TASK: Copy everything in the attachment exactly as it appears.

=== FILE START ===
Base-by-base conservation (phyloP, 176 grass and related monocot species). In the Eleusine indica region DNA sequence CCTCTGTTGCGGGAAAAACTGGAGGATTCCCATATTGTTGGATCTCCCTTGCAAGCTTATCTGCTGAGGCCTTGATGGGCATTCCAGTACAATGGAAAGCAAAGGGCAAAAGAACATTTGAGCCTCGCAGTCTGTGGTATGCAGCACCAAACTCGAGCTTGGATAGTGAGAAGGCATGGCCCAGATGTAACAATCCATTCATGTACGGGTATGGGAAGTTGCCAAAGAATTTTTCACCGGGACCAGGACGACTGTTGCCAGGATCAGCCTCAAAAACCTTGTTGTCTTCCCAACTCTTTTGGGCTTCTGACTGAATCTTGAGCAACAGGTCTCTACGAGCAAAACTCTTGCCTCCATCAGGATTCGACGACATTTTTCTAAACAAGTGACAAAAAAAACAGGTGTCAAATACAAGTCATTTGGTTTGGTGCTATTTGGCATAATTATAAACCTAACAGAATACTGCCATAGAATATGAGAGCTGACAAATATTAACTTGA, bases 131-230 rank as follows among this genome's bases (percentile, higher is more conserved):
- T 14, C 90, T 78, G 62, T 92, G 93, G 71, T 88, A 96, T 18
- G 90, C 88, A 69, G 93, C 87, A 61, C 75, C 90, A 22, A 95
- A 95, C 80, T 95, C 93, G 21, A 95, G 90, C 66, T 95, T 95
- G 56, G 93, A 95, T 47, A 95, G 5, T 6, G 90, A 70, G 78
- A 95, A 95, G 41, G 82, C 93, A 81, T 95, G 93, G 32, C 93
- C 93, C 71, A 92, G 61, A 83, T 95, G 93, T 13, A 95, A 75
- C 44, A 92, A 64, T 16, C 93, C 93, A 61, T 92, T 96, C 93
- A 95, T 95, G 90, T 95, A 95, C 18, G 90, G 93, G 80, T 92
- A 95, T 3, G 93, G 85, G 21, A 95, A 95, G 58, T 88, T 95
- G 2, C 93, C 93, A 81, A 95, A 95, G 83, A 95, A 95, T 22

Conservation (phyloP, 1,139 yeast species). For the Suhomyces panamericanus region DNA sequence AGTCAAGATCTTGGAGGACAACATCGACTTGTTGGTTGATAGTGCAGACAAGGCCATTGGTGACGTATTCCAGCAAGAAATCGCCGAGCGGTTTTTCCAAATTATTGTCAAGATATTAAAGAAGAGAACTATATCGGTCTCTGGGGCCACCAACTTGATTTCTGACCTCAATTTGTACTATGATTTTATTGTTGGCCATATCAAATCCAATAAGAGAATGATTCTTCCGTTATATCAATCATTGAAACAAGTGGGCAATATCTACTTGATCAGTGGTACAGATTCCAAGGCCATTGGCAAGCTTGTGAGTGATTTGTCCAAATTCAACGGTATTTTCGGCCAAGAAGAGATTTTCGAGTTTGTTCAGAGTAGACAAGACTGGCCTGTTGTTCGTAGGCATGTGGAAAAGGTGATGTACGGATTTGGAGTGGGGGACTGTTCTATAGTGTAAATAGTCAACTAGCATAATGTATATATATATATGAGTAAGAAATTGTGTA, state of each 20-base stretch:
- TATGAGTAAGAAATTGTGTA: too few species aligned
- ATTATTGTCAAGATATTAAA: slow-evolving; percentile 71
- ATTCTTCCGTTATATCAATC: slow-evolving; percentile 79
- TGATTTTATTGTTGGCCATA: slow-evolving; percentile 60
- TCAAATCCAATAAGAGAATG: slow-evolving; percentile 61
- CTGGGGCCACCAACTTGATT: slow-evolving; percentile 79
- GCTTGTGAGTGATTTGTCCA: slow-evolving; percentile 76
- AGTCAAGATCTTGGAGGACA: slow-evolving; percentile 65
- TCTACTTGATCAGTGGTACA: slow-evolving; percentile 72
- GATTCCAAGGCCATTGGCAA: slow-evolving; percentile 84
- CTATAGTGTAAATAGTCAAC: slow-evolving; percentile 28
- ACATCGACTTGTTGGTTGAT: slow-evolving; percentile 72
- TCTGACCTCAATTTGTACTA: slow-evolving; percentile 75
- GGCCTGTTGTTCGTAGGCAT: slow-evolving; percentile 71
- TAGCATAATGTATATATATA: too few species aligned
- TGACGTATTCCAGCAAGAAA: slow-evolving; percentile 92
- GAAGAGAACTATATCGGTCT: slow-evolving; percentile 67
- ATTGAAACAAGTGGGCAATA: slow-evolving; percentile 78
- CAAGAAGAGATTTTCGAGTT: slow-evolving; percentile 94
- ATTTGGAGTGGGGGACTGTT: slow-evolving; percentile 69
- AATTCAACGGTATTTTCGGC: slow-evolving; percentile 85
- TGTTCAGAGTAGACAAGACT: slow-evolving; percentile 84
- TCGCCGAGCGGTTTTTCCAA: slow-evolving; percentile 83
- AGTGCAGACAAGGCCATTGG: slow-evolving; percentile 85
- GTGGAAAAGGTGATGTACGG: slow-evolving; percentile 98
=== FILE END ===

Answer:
Base-by-base conservation (phyloP, 176 grass and related monocot species). In the Eleusine indica region DNA sequence CCTCTGTTGCGGGAAAAACTGGAGGATTCCCATATTGTTGGATCTCCCTTGCAAGCTTATCTGCTGAGGCCTTGATGGGCATTCCAGTACAATGGAAAGCAAAGGGCAAAAGAACATTTGAGCCTCGCAGTCTGTGGTATGCAGCACCAAACTCGAGCTTGGATAGTGAGAAGGCATGGCCCAGATGTAACAATCCATTCATGTACGGGTATGGGAAGTTGCCAAAGAATTTTTCACCGGGACCAGGACGACTGTTGCCAGGATCAGCCTCAAAAACCTTGTTGTCTTCCCAACTCTTTTGGGCTTCTGACTGAATCTTGAGCAACAGGTCTCTACGAGCAAAACTCTTGCCTCCATCAGGATTCGACGACATTTTTCTAAACAAGTGACAAAAAAAACAGGTGTCAAATACAAGTCATTTGGTTTGGTGCTATTTGGCATAATTATAAACCTAACAGAATACTGCCATAGAATATGAGAGCTGACAAATATTAACTTGA, bases 131-230 rank as follows among this genome's bases (percentile, higher is more conserved):
- T 14, C 90, T 78, G 62, T 92, G 93, G 71, T 88, A 96, T 18
- G 90, C 88, A 69, G 93, C 87, A 61, C 75, C 90, A 22, A 95
- A 95, C 80, T 95, C 93, G 21, A 95, G 90, C 66, T 95, T 95
- G 56, G 93, A 95, T 47, A 95, G 5, T 6, G 90, A 70, G 78
- A 95, A 95, G 41, G 82, C 93, A 81, T 95, G 93, G 32, C 93
- C 93, C 71, A 92, G 61, A 83, T 95, G 93, T 13, A 95, A 75
- C 44, A 92, A 64, T 16, C 93, C 93, A 61, T 92, T 96, C 93
- A 95, T 95, G 90, T 95, A 95, C 18, G 90, G 93, G 80, T 92
- A 95, T 3, G 93, G 85, G 21, A 95, A 95, G 58, T 88, T 95
- G 2, C 93, C 93, A 81, A 95, A 95, G 83, A 95, A 95, T 22

Conservation (phyloP, 1,139 yeast species). For the Suhomyces panamericanus region DNA sequence AGTCAAGATCTTGGAGGACAACATCGACTTGTTGGTTGATAGTGCAGACAAGGCCATTGGTGACGTATTCCAGCAAGAAATCGCCGAGCGGTTTTTCCAAATTATTGTCAAGATATTAAAGAAGAGAACTATATCGGTCTCTGGGGCCACCAACTTGATTTCTGACCTCAATTTGTACTATGATTTTATTGTTGGCCATATCAAATCCAATAAGAGAATGATTCTTCCGTTATATCAATCATTGAAACAAGTGGGCAATATCTACTTGATCAGTGGTACAGATTCCAAGGCCATTGGCAAGCTTGTGAGTGATTTGTCCAAATTCAACGGTATTTTCGGCCAAGAAGAGATTTTCGAGTTTGTTCAGAGTAGACAAGACTGGCCTGTTGTTCGTAGGCATGTGGAAAAGGTGATGTACGGATTTGGAGTGGGGGACTGTTCTATAGTGTAAATAGTCAACTAGCATAATGTATATATATATATGAGTAAGAAATTGTGTA, state of each 20-base stretch:
- TATGAGTAAGAAATTGTGTA: too few species aligned
- ATTATTGTCAAGATATTAAA: slow-evolving; percentile 71
- ATTCTTCCGTTATATCAATC: slow-evolving; percentile 79
- TGATTTTATTGTTGGCCATA: slow-evolving; percentile 60
- TCAAATCCAATAAGAGAATG: slow-evolving; percentile 61
- CTGGGGCCACCAACTTGATT: slow-evolving; percentile 79
- GCTTGTGAGTGATTTGTCCA: slow-evolving; percentile 76
- AGTCAAGATCTTGGAGGACA: slow-evolving; percentile 65
- TCTACTTGATCAGTGGTACA: slow-evolving; percentile 72
- GATTCCAAGGCCATTGGCAA: slow-evolving; percentile 84
- CTATAGTGTAAATAGTCAAC: slow-evolving; percentile 28
- ACATCGACTTGTTGGTTGAT: slow-evolving; percentile 72
- TCTGACCTCAATTTGTACTA: slow-evolving; percentile 75
- GGCCTGTTGTTCGTAGGCAT: slow-evolving; percentile 71
- TAGCATAATGTATATATATA: too few species aligned
- TGACGTATTCCAGCAAGAAA: slow-evolving; percentile 92
- GAAGAGAACTATATCGGTCT: slow-evolving; percentile 67
- ATTGAAACAAGTGGGCAATA: slow-evolving; percentile 78
- CAAGAAGAGATTTTCGAGTT: slow-evolving; percentile 94
- ATTTGGAGTGGGGGACTGTT: slow-evolving; percentile 69
- AATTCAACGGTATTTTCGGC: slow-evolving; percentile 85
- TGTTCAGAGTAGACAAGACT: slow-evolving; percentile 84
- TCGCCGAGCGGTTTTTCCAA: slow-evolving; percentile 83
- AGTGCAGACAAGGCCATTGG: slow-evolving; percentile 85
- GTGGAAAAGGTGATGTACGG: slow-evolving; percentile 98